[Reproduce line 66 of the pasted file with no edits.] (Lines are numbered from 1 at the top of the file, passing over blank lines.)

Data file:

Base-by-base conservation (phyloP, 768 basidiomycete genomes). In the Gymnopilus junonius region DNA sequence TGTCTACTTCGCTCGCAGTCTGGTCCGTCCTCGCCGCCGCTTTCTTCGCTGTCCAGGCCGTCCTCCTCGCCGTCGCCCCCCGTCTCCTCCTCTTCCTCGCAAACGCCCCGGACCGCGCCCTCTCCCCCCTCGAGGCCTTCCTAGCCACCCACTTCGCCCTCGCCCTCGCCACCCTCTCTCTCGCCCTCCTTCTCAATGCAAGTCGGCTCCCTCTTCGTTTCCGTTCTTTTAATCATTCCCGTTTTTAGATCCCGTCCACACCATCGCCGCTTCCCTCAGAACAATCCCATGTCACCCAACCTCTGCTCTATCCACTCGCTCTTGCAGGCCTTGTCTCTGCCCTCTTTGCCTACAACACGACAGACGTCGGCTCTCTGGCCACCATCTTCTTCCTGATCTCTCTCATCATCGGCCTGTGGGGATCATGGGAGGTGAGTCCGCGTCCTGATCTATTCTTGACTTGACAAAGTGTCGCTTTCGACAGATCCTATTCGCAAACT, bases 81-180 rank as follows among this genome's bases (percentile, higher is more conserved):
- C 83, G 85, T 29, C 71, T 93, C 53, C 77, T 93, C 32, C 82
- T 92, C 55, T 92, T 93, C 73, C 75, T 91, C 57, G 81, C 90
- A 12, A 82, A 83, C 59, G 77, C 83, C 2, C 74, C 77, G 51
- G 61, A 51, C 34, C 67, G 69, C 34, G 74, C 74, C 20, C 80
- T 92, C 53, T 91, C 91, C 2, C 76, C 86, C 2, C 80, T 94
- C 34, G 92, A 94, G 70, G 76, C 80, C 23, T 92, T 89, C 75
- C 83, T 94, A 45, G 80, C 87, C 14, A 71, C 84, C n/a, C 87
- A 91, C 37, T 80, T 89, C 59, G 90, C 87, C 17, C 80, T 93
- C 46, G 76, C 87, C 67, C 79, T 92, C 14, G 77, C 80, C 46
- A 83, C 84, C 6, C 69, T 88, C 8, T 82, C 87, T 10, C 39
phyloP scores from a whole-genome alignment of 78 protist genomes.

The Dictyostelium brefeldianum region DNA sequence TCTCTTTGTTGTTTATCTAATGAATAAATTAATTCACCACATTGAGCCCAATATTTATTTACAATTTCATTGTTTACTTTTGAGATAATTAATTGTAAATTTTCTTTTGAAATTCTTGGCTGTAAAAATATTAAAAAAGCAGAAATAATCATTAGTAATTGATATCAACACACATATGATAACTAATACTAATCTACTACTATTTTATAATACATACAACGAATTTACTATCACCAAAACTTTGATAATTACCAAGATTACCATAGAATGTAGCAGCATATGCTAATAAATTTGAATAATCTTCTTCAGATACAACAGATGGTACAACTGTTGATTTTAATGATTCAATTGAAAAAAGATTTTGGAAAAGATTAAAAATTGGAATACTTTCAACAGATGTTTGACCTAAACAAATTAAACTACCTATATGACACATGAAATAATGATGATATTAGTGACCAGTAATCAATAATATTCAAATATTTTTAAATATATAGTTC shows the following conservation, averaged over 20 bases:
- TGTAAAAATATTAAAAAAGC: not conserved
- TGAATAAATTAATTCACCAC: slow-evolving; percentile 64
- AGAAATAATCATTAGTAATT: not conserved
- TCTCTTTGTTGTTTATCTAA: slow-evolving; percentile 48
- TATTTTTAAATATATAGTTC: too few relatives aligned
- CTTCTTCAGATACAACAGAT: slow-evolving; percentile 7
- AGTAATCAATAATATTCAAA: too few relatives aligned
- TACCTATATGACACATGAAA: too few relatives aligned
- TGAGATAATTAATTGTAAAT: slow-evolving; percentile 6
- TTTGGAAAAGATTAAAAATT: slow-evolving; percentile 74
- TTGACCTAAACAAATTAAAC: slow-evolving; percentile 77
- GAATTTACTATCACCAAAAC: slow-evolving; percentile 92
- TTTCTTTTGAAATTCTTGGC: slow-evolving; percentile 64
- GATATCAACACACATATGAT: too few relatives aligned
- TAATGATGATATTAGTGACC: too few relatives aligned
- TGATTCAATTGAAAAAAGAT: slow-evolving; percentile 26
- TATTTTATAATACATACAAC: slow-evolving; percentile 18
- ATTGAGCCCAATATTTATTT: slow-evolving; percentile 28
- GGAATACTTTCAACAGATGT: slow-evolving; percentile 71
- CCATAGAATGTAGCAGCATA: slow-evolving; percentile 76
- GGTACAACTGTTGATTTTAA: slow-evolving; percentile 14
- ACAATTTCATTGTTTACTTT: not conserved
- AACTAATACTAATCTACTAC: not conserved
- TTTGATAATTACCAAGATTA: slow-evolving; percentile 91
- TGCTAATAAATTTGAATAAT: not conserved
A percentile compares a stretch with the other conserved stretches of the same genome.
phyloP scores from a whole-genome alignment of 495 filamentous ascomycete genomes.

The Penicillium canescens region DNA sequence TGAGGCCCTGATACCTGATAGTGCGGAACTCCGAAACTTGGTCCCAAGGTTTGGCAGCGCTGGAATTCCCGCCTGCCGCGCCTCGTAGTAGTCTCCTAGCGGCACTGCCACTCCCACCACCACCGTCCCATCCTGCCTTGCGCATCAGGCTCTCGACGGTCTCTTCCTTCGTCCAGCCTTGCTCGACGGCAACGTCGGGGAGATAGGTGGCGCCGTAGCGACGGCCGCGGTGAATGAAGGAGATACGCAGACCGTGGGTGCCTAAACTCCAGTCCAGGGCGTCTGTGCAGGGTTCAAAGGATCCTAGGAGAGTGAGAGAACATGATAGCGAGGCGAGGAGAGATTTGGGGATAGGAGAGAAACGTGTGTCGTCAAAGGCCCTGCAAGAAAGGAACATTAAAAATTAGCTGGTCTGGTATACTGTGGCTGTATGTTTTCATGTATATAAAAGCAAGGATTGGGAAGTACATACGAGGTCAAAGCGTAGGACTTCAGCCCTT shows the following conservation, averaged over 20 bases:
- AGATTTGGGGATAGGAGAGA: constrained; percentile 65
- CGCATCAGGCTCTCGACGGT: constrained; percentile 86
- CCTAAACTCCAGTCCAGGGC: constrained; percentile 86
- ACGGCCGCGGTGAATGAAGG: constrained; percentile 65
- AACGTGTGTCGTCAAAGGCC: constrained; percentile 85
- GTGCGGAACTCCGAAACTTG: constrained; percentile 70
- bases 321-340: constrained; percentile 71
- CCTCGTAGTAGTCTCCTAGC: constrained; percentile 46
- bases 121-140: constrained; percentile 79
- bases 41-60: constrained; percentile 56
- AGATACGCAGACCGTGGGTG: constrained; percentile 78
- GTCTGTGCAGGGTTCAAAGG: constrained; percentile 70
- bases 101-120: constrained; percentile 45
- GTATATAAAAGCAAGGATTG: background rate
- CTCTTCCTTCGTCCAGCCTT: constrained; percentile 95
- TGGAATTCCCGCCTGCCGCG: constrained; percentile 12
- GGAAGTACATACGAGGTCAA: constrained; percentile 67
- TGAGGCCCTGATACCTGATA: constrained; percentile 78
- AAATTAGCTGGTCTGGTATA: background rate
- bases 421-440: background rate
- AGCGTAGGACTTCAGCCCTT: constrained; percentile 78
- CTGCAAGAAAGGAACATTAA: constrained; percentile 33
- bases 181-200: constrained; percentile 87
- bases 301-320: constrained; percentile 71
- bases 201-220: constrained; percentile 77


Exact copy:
- bases 201-220: constrained; percentile 77